You can find paper in so many things: books, magazines, birthday cards, gift wrap. Even cereal and pasta boxes are made of paper, except it’s thicker. So our friend Ruby W. asked, how much paper do we use, anyway? The Time for Kids site says that America alone uses 69 million tons of paper and paperboard every year. Just to imagine how huge that is: a ton is 2,000 pounds, about half the weight of a car. Most books weigh a lot less than a pound, and magazines use even less paper. So even 1 ton is a huge stack of paper. The good news is, we can recycle paper. A machine chews it up and mixes it with liquids, smushes it, then rolls it back out as new paper. Every recycled ton of paper saves between 15 and 17 trees, and the energy saved could heat your home for 6 months. So as much as we love paper, let’s try to recycle and save some trees.
Wee ones: Look around the room. How many things do you see that use paper? Count as many as you can!
Little kids: Recycling a 3-foot stack of newspaper saves 1 tree! Is that stack shorter or taller than you? Bonus: If starting in October you heat your house for 6 months with the saved energy from 1 ton of paper, until what month does the heat last?
Big kids: If you recycle 10 pounds of paper each month, how much do you save in 1 year? Count up by 10s! Bonus: If your family recycles 60 pounds total of paper and cardboard, and twice as much of it is cardboard as paper, how much of each do you recycle?
The sky’s the limit: Do these webpages’ numbers make sense? If every ton of paper uses 16 trees, how many trees does 70 million tons use? (You can round to 70, and hint if needed: 16 is 2 x 2 x 2 x 2.)
Wee ones: Different for everyone…see if you can count them all!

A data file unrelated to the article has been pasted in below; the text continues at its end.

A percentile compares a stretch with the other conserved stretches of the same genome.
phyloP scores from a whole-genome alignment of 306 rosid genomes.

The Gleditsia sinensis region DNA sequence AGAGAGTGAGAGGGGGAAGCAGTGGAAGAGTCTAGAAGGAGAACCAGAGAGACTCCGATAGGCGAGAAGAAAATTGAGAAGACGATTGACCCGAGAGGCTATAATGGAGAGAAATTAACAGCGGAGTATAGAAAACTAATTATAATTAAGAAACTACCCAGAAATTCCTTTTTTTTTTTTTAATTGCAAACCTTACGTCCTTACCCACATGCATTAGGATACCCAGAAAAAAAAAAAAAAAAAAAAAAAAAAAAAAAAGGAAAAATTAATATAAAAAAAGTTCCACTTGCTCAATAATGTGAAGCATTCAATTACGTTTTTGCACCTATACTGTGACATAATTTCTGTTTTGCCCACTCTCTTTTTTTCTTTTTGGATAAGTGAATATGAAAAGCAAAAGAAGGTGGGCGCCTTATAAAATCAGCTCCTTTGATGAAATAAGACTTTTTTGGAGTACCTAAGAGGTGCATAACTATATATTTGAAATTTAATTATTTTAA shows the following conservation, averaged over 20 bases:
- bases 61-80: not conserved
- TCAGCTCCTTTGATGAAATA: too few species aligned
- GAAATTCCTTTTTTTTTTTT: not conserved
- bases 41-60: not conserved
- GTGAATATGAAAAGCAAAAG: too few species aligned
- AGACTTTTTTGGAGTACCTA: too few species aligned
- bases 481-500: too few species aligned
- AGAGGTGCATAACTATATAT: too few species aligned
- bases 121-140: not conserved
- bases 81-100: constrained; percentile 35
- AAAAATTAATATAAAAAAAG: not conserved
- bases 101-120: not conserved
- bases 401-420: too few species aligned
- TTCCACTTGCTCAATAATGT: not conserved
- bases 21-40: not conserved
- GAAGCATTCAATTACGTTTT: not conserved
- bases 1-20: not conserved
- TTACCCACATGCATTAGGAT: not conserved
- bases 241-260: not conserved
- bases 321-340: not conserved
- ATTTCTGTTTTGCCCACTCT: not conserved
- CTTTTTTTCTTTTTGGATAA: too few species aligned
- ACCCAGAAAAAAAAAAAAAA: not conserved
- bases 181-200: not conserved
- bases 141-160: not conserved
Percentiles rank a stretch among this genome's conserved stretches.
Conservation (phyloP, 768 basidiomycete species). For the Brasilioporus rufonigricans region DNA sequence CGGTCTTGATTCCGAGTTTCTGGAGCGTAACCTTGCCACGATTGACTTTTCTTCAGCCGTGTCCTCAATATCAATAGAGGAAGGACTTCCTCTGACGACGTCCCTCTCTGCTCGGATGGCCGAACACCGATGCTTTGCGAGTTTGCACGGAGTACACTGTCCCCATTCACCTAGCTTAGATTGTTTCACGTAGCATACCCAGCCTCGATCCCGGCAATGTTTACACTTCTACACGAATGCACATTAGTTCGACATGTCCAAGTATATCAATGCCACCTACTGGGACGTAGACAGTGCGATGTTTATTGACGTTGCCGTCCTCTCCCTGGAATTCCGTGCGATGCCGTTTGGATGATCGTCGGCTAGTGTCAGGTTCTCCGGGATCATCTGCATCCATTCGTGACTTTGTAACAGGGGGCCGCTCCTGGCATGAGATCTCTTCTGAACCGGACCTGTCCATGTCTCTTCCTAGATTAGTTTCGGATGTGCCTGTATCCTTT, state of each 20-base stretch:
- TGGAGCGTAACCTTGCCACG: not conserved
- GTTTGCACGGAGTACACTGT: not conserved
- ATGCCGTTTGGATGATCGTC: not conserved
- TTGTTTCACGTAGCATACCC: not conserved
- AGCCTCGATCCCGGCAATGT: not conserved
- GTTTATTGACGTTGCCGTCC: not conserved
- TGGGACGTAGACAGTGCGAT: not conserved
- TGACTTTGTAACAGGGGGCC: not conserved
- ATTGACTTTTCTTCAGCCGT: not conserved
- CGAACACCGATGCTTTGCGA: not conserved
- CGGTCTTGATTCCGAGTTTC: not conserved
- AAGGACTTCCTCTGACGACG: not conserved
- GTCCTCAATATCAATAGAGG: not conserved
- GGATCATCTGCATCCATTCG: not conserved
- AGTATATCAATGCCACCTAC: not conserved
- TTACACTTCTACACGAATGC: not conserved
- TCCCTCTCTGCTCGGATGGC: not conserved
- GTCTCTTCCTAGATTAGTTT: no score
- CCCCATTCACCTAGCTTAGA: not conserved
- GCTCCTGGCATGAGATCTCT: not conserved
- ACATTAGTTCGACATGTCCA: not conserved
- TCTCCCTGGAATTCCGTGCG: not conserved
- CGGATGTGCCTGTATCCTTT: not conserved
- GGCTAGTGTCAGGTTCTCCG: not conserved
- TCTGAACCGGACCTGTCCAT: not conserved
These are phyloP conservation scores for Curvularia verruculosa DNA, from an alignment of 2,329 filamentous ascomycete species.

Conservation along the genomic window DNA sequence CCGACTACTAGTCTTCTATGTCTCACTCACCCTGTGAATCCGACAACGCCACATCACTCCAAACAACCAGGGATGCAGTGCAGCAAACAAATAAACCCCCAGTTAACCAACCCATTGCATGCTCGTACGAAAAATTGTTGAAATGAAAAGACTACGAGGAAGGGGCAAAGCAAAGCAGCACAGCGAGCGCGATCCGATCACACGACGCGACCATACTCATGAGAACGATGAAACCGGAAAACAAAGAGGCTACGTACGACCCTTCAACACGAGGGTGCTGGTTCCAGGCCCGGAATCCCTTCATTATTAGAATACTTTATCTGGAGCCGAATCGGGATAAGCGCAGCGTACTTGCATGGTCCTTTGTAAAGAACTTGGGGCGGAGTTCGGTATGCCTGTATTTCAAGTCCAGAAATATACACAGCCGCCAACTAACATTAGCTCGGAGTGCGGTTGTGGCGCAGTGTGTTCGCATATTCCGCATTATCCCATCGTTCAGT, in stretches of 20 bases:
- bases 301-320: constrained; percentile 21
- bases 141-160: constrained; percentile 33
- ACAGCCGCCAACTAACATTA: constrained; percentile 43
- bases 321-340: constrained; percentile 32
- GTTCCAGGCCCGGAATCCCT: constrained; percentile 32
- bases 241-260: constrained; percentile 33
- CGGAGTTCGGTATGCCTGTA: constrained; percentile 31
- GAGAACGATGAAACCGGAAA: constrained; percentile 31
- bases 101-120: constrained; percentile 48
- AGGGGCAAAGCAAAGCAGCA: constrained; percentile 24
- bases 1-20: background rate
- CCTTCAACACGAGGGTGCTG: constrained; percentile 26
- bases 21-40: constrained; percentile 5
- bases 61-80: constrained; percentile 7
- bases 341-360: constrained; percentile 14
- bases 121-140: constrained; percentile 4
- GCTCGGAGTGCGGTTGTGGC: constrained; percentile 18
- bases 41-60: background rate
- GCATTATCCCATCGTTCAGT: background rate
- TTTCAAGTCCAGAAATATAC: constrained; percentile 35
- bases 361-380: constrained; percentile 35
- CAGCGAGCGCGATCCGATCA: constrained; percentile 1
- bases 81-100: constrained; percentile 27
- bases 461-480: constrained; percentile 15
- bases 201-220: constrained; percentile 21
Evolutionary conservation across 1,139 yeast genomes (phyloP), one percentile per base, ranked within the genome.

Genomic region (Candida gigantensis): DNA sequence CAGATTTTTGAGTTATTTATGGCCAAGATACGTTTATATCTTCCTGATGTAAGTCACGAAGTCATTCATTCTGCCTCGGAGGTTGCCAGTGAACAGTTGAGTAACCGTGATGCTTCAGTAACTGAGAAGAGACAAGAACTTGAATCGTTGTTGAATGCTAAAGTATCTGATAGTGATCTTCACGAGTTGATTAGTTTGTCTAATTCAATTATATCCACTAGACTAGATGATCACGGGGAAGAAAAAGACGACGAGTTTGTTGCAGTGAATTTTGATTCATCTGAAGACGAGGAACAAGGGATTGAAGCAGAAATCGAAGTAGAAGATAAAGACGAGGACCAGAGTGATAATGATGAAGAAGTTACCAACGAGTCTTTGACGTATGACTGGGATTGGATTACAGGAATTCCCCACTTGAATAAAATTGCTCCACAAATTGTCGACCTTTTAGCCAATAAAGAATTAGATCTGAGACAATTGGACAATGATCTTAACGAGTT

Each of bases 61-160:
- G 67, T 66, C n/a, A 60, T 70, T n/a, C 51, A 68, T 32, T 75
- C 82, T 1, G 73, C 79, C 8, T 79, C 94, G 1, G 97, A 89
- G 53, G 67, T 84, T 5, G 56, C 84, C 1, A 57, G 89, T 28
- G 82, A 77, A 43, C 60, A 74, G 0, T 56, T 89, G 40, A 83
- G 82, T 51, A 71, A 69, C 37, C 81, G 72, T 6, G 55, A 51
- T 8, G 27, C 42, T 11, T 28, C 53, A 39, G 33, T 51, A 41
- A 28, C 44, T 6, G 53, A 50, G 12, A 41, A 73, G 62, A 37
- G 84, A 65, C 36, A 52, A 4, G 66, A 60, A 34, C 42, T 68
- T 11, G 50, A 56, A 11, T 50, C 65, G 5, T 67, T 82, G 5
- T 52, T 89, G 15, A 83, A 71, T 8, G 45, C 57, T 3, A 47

Little kids: Again, different for everyone…find out your own height in feet. Bonus: Until the same day of the month in April.
Big kids: 120 pounds, which is almost 1/16 of a ton…so you’ve saved a tree! Bonus: 40 pounds of cardboard and 20 pounds of paper. The cardboard is like 2 more sets of paper, so you have 3 sets of paper that add up to 60.
The sky’s the limit: 1,120,000,000 trees (1 billion 120 million). We double to 140 million, 280 million, 560 million, and finally 1,120 million. Scientists say Earth has more than 3 trillion trees, or about 3,000 times this number…so it all could be possible.
Laura Bilodeau Overdeck is founder and president of Bedtime Math Foundation. Her goal is to make math as playful for kids as it was for her when she was a child. Her mom had Laura baking before she could walk, and her dad had her using power tools at a very unsafe age, measuring lengths, widths and angles in the process. Armed with this early love of numbers, Laura went on to get a BA in astrophysics from Princeton University, and an MBA from the Wharton School of Business; she continues to star-gaze today. Laura’s other interests include her three lively children, chocolate, extreme vehicles, and Lego Mindstorms.